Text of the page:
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Understanding the physiological disorders in daffodil - BOF 076 project extension to study the three-year-down crop

Research

BOF 076a - Understanding the physiological disorders in daffodil - BOF 076 project extension to study the three-year-down crop

Start Date: 
01/06/2014
Completion Date: 
30/01/2016
Project Leader: 
Gordon Hanks
Code: 
BOF 076a

Industry representative: Adrian Jansen, Lingarden Bulbs Ltd.

HDC total project cost: £56,413

 

The Problem:

Daffodil rust (physiological rust or stem rust) makes stems unmarketable, causing financial losses and potentially a loss of markets. The cause of rust is unknown. Pathological or nutritional causes have been tentatively ruled out, and an environmental cause (such as adverse soil/water conditions) suggested instead.
BOF 76 is investigating the associations between rust, soil/water and other factors over two years. Plots of daffodil ‘Golden Ducat’ were planted in ten locations in Cornwall and soil/water and other factors recorded. In year 1 a variable but low level of rust was found at all sites, with a higher incidence at three of four sites having high soil water content. Year 2 is underway and the incidence and severity of rust are greater than before though not severe.
The sporadic nature of rust, the view that it is not generally significant in crops in their first year, and the relatively low levels found so far, confirm the value of extending the project to cover the whole three-year growing period typically used. This proposal is to fund a third-year extension using the plots and monitoring equipment already in place.
 
Benefits to industry
Daffodil rust occurs sporadically, but (on the basis of information provided by growers as part of BOF 76) results in a 3% average annual loss of revenue (spread across all years) or losses of 10% in one year in three (with negligible losses in the intervening years). Currently a 3% annual loss would amount to about £0.7m annually for UK growers, or around £2.3m every three years. These figures represent only the direct monetary losses from reduced flower sales and returns, and there are additional costs associated with managing unpredictable yields.
With commercial daffodil growing in the UK more dependent on the sales of cut-flowers than bulbs, it is vital to avoid anything which could harm the buyers’ perception of the quality of the UK product. Ongoing problems with daffodil rust could result in a substantial loss of markets.
These losses could be largely eliminated if the project succeeds in identifying the cause of daffodil rust and is able to propound treatments, avoidance strategies and risk management opportunities that avoid rust development. The findings would be delivered through the normal channels of seminars, news articles and a fact-sheet.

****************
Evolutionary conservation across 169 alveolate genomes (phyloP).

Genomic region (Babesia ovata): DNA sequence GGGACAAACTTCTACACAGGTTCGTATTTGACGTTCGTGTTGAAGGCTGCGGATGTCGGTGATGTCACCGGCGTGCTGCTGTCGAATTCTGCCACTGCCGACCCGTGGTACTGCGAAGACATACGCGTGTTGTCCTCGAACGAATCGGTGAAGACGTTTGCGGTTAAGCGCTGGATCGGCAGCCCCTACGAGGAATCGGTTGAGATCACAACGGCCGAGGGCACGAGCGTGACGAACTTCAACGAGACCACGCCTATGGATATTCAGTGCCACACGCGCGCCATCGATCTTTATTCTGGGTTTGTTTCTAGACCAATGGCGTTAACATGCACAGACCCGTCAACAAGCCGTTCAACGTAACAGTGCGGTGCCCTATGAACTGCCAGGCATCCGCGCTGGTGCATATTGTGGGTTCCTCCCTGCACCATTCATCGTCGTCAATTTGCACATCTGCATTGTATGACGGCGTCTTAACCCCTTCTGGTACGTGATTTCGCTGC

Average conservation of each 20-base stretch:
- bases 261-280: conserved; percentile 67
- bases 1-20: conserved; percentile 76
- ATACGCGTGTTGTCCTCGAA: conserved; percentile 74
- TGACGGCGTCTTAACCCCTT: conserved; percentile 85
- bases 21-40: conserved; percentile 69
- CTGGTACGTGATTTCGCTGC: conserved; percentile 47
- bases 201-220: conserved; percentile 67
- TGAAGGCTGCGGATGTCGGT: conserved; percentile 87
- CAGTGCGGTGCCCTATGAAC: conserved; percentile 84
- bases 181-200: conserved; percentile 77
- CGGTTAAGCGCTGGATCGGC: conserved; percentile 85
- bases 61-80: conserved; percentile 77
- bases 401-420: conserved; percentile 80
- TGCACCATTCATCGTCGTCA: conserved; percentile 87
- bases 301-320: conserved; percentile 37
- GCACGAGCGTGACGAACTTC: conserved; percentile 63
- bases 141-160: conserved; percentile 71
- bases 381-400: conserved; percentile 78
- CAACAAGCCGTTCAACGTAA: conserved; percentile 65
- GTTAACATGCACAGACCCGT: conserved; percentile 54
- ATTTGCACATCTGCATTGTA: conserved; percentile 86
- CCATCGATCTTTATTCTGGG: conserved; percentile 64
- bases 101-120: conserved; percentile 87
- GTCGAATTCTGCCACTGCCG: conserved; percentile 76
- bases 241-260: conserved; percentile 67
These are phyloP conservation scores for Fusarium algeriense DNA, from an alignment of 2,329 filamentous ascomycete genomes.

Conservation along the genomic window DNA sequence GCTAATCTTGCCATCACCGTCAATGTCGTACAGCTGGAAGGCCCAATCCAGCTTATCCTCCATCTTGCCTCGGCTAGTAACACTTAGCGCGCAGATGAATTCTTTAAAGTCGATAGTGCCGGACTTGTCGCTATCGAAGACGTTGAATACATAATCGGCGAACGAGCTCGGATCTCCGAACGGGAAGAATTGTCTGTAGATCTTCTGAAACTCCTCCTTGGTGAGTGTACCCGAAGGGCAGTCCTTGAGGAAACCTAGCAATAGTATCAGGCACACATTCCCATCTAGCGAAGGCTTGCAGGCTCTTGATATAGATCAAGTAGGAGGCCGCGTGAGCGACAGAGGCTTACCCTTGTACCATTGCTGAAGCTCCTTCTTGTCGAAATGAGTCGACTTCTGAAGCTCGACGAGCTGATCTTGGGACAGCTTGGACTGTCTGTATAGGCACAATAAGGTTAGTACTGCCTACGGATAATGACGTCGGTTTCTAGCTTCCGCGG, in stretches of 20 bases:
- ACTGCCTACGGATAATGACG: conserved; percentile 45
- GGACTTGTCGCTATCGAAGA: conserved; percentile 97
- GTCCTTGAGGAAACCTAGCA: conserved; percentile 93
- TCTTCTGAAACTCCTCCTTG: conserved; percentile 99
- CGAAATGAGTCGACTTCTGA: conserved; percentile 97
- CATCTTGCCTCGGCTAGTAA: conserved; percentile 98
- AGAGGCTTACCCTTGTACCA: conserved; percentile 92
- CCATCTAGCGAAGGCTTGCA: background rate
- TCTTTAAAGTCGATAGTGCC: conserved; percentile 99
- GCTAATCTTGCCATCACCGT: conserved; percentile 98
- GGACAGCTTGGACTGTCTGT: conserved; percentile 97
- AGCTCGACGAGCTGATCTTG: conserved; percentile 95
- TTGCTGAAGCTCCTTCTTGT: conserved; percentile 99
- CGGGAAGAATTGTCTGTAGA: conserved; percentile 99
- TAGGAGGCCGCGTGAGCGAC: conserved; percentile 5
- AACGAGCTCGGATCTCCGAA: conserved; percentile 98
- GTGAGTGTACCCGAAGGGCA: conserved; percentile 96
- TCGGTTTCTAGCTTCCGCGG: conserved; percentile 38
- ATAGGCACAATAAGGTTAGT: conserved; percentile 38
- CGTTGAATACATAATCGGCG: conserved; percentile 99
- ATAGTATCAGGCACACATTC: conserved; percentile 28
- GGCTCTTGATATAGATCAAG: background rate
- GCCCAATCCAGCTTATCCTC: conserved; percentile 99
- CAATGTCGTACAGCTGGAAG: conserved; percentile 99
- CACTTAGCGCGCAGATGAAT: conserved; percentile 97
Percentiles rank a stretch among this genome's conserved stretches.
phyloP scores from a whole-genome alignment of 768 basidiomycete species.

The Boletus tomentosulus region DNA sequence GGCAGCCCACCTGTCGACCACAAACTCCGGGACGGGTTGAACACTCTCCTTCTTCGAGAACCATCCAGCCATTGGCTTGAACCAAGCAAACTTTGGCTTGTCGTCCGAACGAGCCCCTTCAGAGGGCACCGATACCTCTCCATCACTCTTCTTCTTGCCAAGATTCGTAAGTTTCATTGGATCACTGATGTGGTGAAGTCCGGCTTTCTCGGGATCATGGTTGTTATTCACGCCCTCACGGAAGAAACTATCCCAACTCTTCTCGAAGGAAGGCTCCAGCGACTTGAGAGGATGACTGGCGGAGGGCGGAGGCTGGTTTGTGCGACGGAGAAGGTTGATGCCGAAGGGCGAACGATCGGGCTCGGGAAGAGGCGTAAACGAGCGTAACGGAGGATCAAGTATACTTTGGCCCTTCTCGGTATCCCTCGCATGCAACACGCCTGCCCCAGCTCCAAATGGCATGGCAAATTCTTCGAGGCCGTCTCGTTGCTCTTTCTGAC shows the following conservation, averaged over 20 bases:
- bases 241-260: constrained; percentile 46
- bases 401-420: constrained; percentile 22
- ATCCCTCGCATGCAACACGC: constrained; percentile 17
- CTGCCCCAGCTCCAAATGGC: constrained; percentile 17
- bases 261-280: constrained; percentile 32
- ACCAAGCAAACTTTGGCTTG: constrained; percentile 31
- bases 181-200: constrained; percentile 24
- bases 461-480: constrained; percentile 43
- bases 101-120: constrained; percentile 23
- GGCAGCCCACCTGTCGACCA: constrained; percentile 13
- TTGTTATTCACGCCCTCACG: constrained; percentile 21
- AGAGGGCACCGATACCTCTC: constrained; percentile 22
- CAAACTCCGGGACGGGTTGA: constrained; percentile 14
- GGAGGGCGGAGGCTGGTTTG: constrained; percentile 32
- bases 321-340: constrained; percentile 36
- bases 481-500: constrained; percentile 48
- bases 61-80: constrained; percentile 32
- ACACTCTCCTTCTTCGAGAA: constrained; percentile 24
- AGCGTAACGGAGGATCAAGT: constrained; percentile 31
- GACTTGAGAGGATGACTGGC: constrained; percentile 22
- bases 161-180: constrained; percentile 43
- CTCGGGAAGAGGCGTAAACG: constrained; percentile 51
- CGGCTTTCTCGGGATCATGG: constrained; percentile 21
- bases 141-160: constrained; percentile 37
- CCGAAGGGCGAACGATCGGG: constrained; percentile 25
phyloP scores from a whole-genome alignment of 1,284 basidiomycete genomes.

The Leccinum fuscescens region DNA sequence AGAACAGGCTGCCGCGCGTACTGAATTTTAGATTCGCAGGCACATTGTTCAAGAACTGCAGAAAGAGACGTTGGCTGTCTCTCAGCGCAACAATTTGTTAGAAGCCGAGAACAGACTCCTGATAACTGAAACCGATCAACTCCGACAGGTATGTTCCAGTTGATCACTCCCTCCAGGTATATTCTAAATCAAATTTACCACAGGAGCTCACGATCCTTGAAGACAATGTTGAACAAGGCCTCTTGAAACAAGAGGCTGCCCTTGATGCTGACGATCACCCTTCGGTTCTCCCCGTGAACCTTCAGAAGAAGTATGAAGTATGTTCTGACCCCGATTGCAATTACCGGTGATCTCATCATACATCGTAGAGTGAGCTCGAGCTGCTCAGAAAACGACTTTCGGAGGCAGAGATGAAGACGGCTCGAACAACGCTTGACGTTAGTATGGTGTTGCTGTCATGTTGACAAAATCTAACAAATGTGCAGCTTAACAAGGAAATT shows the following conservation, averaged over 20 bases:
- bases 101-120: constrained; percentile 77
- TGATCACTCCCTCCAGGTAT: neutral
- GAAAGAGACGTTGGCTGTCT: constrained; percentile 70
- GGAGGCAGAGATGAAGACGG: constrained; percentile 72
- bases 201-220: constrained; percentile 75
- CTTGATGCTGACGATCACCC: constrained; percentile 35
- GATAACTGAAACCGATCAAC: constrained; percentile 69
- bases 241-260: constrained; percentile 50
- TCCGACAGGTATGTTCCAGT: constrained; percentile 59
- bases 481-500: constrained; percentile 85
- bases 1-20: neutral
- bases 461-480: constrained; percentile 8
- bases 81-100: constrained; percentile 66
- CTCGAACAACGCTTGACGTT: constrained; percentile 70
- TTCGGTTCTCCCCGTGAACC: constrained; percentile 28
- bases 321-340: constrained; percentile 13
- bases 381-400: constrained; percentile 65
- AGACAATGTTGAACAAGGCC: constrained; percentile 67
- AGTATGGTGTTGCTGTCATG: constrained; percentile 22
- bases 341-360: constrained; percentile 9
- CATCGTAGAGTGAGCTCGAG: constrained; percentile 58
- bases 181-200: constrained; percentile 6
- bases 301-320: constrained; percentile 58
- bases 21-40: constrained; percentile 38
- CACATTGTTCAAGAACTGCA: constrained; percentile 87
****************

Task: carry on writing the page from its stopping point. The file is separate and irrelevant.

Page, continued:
Aims and objectives

(i) Project aim(s):
To identify the cause of daffodil rust
(ii) Project objective(s):
1 Extend the current two-year project to a third year in order to complete observations on the existing trial plots over the typical three-year-down growing cycle used in daffodil growing:
1.1 Complete observations on the effect of the soil/water environment and related factors on the incidence and severity of daffodil rust
1.2 Obtain further analyses of nutrients in soil and plant tissue associated with rust-affected and ‘healthy’ plots
1.3 Continue pathogen testing of rust-affected and ‘healthy’ stems
2 Investigate any association of daffodil rust with virus infection by RNA extraction and sequencing of rust-affected and ‘healthy’ stem tissue, using samples previously collected in the project and stored at -70°C
3 Determine the earliest date that daffodil rust symptoms appear by examining the above- and below-ground parts of stems at intervals from before bulb sprouting until flowering; this will inform us on the time-scale of rust development
4 Survey commercial cut-flower samples to discover whether mild daffodil rust symptoms are ubiquitous in a rust-prone and a non-rust-prone cultivar; this is basic information that will help us understand daffodil rust
5 Build on the results of the original project to inform the daffodil industry on the cause of daffodil rust and assist in formulating a protocol for its control through remedial treatments, avoidance strategies and risk management opportunities, using presentations at grower meetings, articles and a fact-sheet; if appropriate, facilitate discussions with science specialists on further research needs
Together, objectives 1 and 5 form a package. This package and objectives 2 to 4 are not interdependent, but much more would be added to our understanding of daffodil rust if all objectives were included.

The project extension would be based on work carried out in one year, and the overall project would be based on studying a single three-year crop cycle in one region of the UK, so it is possible the findings may not be truly representative because of weather, local factors or year-to-year variation.

Conditions beyond the contractor’s control, such as unusual weather, serious pest or disease problems, or material changes within the bulb industry, could affect the process of obtaining representative results. The sporadic nature of daffodil rust means that in some years the disorder is absent or occurs at a very low level.